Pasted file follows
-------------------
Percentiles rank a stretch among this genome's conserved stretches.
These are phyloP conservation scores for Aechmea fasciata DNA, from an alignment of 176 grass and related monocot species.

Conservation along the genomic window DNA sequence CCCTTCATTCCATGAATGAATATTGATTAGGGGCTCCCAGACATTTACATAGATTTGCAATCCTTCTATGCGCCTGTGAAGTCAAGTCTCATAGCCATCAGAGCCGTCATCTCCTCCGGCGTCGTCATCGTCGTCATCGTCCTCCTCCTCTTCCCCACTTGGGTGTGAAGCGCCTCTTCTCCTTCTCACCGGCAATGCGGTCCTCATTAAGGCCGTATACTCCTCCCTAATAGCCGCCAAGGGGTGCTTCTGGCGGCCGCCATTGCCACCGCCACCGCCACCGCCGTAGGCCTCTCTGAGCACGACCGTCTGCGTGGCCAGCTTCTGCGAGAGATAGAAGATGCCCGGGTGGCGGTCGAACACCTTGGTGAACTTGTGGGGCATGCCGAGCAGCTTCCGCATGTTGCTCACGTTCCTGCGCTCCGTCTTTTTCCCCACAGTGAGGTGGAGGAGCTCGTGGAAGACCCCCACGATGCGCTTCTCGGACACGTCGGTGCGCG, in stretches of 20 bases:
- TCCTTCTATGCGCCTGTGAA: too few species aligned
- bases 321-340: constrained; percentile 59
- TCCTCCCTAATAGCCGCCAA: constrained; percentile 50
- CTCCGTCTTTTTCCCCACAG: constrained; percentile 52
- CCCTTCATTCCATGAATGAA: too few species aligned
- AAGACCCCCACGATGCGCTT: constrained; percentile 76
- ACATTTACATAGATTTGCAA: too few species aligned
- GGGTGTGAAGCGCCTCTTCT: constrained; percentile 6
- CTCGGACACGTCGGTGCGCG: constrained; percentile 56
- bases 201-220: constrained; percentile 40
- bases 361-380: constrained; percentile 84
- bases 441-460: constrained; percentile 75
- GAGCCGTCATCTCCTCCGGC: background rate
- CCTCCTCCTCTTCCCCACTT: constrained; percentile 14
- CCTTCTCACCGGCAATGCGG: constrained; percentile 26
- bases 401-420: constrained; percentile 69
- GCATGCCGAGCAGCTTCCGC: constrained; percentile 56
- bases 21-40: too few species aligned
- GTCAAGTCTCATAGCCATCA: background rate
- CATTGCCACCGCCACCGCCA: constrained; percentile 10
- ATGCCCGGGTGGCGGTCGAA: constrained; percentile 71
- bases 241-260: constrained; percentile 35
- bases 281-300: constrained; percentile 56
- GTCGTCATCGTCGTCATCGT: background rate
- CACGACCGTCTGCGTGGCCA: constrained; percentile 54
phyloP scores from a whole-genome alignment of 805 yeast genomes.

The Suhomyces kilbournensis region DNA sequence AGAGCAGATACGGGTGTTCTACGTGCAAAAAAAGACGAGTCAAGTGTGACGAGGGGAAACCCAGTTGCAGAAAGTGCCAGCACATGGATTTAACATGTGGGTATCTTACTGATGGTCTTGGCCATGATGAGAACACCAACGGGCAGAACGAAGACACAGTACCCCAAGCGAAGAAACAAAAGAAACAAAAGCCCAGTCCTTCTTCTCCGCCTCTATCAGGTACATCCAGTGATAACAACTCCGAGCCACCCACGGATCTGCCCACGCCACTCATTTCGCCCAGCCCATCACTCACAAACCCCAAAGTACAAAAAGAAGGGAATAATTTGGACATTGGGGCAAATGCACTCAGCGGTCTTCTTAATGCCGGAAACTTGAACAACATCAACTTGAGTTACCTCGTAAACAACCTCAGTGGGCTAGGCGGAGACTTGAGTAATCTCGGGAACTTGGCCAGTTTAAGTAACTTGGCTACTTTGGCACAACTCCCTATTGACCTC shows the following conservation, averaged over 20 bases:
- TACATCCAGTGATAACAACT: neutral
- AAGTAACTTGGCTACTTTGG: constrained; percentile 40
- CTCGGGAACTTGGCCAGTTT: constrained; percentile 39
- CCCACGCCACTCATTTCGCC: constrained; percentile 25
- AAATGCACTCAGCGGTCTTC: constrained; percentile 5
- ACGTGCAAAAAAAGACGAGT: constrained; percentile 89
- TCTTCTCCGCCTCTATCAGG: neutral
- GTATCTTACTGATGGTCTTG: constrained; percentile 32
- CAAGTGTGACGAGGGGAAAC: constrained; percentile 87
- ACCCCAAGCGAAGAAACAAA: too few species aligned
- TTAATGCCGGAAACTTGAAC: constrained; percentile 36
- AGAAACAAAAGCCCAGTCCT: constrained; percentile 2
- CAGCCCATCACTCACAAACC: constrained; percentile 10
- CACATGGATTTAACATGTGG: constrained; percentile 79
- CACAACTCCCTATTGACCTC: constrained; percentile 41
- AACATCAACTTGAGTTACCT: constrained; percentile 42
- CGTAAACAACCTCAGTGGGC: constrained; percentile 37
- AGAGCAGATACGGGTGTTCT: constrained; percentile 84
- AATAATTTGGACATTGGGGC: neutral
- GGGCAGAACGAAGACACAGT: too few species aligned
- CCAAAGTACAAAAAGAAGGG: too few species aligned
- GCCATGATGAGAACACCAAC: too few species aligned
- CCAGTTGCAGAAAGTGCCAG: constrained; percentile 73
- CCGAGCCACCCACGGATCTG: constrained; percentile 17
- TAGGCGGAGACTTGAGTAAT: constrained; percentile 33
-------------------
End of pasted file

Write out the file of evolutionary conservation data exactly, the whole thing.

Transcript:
Percentiles rank a stretch among this genome's conserved stretches.
These are phyloP conservation scores for Aechmea fasciata DNA, from an alignment of 176 grass and related monocot species.

Conservation along the genomic window DNA sequence CCCTTCATTCCATGAATGAATATTGATTAGGGGCTCCCAGACATTTACATAGATTTGCAATCCTTCTATGCGCCTGTGAAGTCAAGTCTCATAGCCATCAGAGCCGTCATCTCCTCCGGCGTCGTCATCGTCGTCATCGTCCTCCTCCTCTTCCCCACTTGGGTGTGAAGCGCCTCTTCTCCTTCTCACCGGCAATGCGGTCCTCATTAAGGCCGTATACTCCTCCCTAATAGCCGCCAAGGGGTGCTTCTGGCGGCCGCCATTGCCACCGCCACCGCCACCGCCGTAGGCCTCTCTGAGCACGACCGTCTGCGTGGCCAGCTTCTGCGAGAGATAGAAGATGCCCGGGTGGCGGTCGAACACCTTGGTGAACTTGTGGGGCATGCCGAGCAGCTTCCGCATGTTGCTCACGTTCCTGCGCTCCGTCTTTTTCCCCACAGTGAGGTGGAGGAGCTCGTGGAAGACCCCCACGATGCGCTTCTCGGACACGTCGGTGCGCG, in stretches of 20 bases:
- TCCTTCTATGCGCCTGTGAA: too few species aligned
- bases 321-340: constrained; percentile 59
- TCCTCCCTAATAGCCGCCAA: constrained; percentile 50
- CTCCGTCTTTTTCCCCACAG: constrained; percentile 52
- CCCTTCATTCCATGAATGAA: too few species aligned
- AAGACCCCCACGATGCGCTT: constrained; percentile 76
- ACATTTACATAGATTTGCAA: too few species aligned
- GGGTGTGAAGCGCCTCTTCT: constrained; percentile 6
- CTCGGACACGTCGGTGCGCG: constrained; percentile 56
- bases 201-220: constrained; percentile 40
- bases 361-380: constrained; percentile 84
- bases 441-460: constrained; percentile 75
- GAGCCGTCATCTCCTCCGGC: background rate
- CCTCCTCCTCTTCCCCACTT: constrained; percentile 14
- CCTTCTCACCGGCAATGCGG: constrained; percentile 26
- bases 401-420: constrained; percentile 69
- GCATGCCGAGCAGCTTCCGC: constrained; percentile 56
- bases 21-40: too few species aligned
- GTCAAGTCTCATAGCCATCA: background rate
- CATTGCCACCGCCACCGCCA: constrained; percentile 10
- ATGCCCGGGTGGCGGTCGAA: constrained; percentile 71
- bases 241-260: constrained; percentile 35
- bases 281-300: constrained; percentile 56
- GTCGTCATCGTCGTCATCGT: background rate
- CACGACCGTCTGCGTGGCCA: constrained; percentile 54
phyloP scores from a whole-genome alignment of 805 yeast genomes.

The Suhomyces kilbournensis region DNA sequence AGAGCAGATACGGGTGTTCTACGTGCAAAAAAAGACGAGTCAAGTGTGACGAGGGGAAACCCAGTTGCAGAAAGTGCCAGCACATGGATTTAACATGTGGGTATCTTACTGATGGTCTTGGCCATGATGAGAACACCAACGGGCAGAACGAAGACACAGTACCCCAAGCGAAGAAACAAAAGAAACAAAAGCCCAGTCCTTCTTCTCCGCCTCTATCAGGTACATCCAGTGATAACAACTCCGAGCCACCCACGGATCTGCCCACGCCACTCATTTCGCCCAGCCCATCACTCACAAACCCCAAAGTACAAAAAGAAGGGAATAATTTGGACATTGGGGCAAATGCACTCAGCGGTCTTCTTAATGCCGGAAACTTGAACAACATCAACTTGAGTTACCTCGTAAACAACCTCAGTGGGCTAGGCGGAGACTTGAGTAATCTCGGGAACTTGGCCAGTTTAAGTAACTTGGCTACTTTGGCACAACTCCCTATTGACCTC shows the following conservation, averaged over 20 bases:
- TACATCCAGTGATAACAACT: neutral
- AAGTAACTTGGCTACTTTGG: constrained; percentile 40
- CTCGGGAACTTGGCCAGTTT: constrained; percentile 39
- CCCACGCCACTCATTTCGCC: constrained; percentile 25
- AAATGCACTCAGCGGTCTTC: constrained; percentile 5
- ACGTGCAAAAAAAGACGAGT: constrained; percentile 89
- TCTTCTCCGCCTCTATCAGG: neutral
- GTATCTTACTGATGGTCTTG: constrained; percentile 32
- CAAGTGTGACGAGGGGAAAC: constrained; percentile 87
- ACCCCAAGCGAAGAAACAAA: too few species aligned
- TTAATGCCGGAAACTTGAAC: constrained; percentile 36
- AGAAACAAAAGCCCAGTCCT: constrained; percentile 2
- CAGCCCATCACTCACAAACC: constrained; percentile 10
- CACATGGATTTAACATGTGG: constrained; percentile 79
- CACAACTCCCTATTGACCTC: constrained; percentile 41
- AACATCAACTTGAGTTACCT: constrained; percentile 42
- CGTAAACAACCTCAGTGGGC: constrained; percentile 37
- AGAGCAGATACGGGTGTTCT: constrained; percentile 84
- AATAATTTGGACATTGGGGC: neutral
- GGGCAGAACGAAGACACAGT: too few species aligned
- CCAAAGTACAAAAAGAAGGG: too few species aligned
- GCCATGATGAGAACACCAAC: too few species aligned
- CCAGTTGCAGAAAGTGCCAG: constrained; percentile 73
- CCGAGCCACCCACGGATCTG: constrained; percentile 17
- TAGGCGGAGACTTGAGTAAT: constrained; percentile 33